(Reuters) – New limitations on asylum imposed by U.S. Attorney General Jeff Sessions could invalidate tens of thousands of pending claims brought by women, children and others fleeing violence in their home countries, according to immigration attorneys.
Sessions on Monday overturned a grant of asylum to a Salvadoran woman whose former husband raped and beat her for 15 years. The decision left immigration lawyers across the United States grappling with how to proceed for their clients.
At least 230,000 of the 711,000 cases before U.S. immigration courts involve asylum petitions from Central America and Mexico, according to a Reuters analysis of data from the Executive Office for Immigration Review, which runs U.S. immigration courts.
Attorneys said most claims from this region are based on domestic or gang violence. Those cases will be far harder – if not impossible – to win in light of Sessions’ decision, they said.
In a case known as the “Matter of A-B,” the attorney general revoked a ruling by the Board of Immigration Appeals that carved out special protections for domestic violence victims. The decision narrowed who can qualify for asylum because they were victims of criminal activity, as opposed to government persecution.
“Generally, claims by aliens pertaining to domestic violence or gang violence perpetrated by non-governmental actors will not qualify for asylum,” the nation’s top law enforcement officer wrote.
Sessions’ action has left immigration lawyers uncertain about the next steps for their cases.
In Albuquerque, New Mexico, immigration lawyer Rebecca Kitson said she had about six cases pending that were now in doubt.
One involves a teenager whose father, a minister in El Salvador who traveled between gang territories, was gunned down and died in his arms, she said. The gangs then targeted the boy.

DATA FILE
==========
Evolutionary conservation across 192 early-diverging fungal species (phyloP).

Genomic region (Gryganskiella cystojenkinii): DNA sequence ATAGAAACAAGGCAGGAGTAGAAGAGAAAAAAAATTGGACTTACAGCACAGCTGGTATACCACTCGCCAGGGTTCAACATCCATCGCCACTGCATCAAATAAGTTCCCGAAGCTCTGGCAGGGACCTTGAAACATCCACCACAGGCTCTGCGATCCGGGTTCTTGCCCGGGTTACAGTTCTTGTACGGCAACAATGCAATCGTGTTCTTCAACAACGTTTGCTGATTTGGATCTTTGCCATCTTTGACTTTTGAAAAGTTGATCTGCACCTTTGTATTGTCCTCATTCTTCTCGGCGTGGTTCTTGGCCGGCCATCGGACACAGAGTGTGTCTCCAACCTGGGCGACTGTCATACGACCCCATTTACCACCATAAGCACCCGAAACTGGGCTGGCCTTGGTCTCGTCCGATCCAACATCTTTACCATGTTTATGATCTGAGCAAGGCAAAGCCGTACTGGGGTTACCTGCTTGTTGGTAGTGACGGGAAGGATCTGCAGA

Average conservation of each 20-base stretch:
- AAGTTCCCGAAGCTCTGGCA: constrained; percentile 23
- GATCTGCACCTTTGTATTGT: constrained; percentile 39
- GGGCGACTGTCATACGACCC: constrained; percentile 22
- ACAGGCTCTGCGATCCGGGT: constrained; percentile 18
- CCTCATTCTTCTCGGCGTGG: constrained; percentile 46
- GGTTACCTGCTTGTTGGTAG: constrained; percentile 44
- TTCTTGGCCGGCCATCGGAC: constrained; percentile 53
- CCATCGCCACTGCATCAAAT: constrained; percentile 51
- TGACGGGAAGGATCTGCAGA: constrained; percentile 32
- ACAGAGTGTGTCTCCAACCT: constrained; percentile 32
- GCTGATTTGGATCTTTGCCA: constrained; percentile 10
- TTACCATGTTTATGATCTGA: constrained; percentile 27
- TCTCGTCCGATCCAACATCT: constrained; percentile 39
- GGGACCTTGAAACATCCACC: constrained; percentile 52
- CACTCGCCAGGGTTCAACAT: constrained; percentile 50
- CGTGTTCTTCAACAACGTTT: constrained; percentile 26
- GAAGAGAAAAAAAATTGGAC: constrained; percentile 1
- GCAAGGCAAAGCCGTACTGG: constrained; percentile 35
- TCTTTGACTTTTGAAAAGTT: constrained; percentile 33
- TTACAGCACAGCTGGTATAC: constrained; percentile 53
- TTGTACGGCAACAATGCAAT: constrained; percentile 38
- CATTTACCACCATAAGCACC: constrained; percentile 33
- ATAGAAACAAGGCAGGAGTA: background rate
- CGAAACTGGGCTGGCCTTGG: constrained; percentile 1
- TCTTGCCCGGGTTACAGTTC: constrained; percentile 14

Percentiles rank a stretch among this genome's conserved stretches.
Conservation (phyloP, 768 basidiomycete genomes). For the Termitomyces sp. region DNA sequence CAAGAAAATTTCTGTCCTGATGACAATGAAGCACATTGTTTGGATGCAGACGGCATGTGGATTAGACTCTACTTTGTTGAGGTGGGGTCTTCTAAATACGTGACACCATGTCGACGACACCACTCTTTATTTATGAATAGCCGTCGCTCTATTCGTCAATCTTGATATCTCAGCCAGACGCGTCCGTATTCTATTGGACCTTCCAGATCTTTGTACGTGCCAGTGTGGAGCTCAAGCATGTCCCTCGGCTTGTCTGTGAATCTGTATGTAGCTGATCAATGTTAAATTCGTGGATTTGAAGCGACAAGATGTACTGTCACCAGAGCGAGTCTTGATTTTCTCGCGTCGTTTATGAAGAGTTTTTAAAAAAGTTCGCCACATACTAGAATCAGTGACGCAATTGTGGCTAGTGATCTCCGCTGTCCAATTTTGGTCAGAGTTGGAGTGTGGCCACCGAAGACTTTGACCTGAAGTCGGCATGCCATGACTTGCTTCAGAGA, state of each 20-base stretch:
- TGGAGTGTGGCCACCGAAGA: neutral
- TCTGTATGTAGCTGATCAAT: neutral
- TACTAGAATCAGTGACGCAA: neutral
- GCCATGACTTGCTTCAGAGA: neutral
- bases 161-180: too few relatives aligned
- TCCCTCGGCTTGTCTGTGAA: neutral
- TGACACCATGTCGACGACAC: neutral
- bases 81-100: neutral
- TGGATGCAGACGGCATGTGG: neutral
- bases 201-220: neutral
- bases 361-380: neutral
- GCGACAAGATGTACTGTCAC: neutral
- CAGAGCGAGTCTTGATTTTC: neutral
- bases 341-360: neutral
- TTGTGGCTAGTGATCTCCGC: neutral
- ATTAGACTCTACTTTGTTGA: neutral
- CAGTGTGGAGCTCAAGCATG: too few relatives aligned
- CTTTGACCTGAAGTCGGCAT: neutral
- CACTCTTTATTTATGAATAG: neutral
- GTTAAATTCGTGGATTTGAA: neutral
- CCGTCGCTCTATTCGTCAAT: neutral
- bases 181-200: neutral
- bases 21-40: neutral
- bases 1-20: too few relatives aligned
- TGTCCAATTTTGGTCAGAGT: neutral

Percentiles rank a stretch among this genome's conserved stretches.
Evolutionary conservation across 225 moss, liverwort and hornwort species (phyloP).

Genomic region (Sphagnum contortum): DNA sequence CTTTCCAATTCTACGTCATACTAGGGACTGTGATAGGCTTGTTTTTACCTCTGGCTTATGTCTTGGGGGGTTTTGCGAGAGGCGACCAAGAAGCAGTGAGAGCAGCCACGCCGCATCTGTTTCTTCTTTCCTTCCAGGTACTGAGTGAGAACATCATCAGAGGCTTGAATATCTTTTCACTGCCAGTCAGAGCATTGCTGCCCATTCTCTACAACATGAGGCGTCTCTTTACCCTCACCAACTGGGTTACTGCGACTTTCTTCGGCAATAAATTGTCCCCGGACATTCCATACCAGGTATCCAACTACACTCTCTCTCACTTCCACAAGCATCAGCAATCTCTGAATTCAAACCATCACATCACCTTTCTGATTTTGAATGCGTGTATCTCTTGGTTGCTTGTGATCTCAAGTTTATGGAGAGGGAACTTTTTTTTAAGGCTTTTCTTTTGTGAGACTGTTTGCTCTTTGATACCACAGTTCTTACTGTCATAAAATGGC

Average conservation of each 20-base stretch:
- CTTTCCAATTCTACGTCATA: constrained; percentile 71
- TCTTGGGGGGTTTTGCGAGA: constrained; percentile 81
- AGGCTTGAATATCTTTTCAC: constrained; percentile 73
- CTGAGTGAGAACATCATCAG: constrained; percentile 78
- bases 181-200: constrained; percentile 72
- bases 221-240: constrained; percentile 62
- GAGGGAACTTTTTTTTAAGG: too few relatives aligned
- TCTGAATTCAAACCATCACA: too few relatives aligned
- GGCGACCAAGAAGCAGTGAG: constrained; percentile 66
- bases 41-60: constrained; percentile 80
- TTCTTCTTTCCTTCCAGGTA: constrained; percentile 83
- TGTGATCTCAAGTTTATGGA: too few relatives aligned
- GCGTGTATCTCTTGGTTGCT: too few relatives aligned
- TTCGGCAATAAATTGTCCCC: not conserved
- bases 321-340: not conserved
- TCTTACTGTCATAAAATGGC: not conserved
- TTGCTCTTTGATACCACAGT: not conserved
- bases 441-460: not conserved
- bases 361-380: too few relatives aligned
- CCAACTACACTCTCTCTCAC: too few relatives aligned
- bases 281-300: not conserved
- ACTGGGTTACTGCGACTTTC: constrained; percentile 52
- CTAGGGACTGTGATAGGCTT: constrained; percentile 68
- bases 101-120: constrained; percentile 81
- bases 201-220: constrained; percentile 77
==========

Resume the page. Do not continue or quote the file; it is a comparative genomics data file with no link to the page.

“Can’t change that they are based on gang violence,” Kitson said. “The plan is to keep fighting and hope that appeals and the federal courts will sort it out.”
Sessions’ decision applies to immigration courts and the Board of Immigration Appeals, which are overseen by the attorney general. Decisions can ultimately be appealed to federal appellate courts, which operate independently, and immigration attorneys say challenges are likely.
Asylum law requires that claims be evaluated on a case-by-case basis. Immigrants fleeing domestic and other violence can still seek relief if they can show their persecution was based on race, religion, nationality, political opinion or membership in a “particular social class.” But the ruling narrowed the definition of what that term means.
Previously, for example, some married women who could not leave abusive husbands were considered a “particular social group.” But Sessions’ decision tossed that definition.
Those with pending cases can amend the basis of their claim while still before an immigration court, though not at the appeals stage. But immigration attorneys say the decision closes off an avenue for relief to some of the most vulnerable immigrants.
At the Dilley, Texas, federal family detention center, the vast majority of the more than 13,000 women and children served by a legal services project in the 2017 fiscal year were fleeing domestic violence, gang violence or both, according to Royce Murray, policy director at the American Immigration Council. The council is a partner in the project.
In Boston, immigration attorney Matt Cameron said his office has a hearing scheduled on Thursday for a woman who endured years of physical violence from the father of her children. He said the case would have had a strong likelihood of success – before the Sessions decision.
“This person had been through a lot of counseling, a lot of preparation. … It took a long time to get her to the point where she could actually talk about it,” he said. “Now you have to tell them they don’t even have a case anymore.”
Sessions has vowed to reduce the court backlog, which reached 711,000 pending immigration cases in May. A Department of Justice spokesman said Monday’s decision will allow cases “to be more effectively and quickly adjudicated.”
Reporting by Reade Levinson in New York and Kristina Cooke in San Francisco; editing by Sue Horton and Jonathan Oatis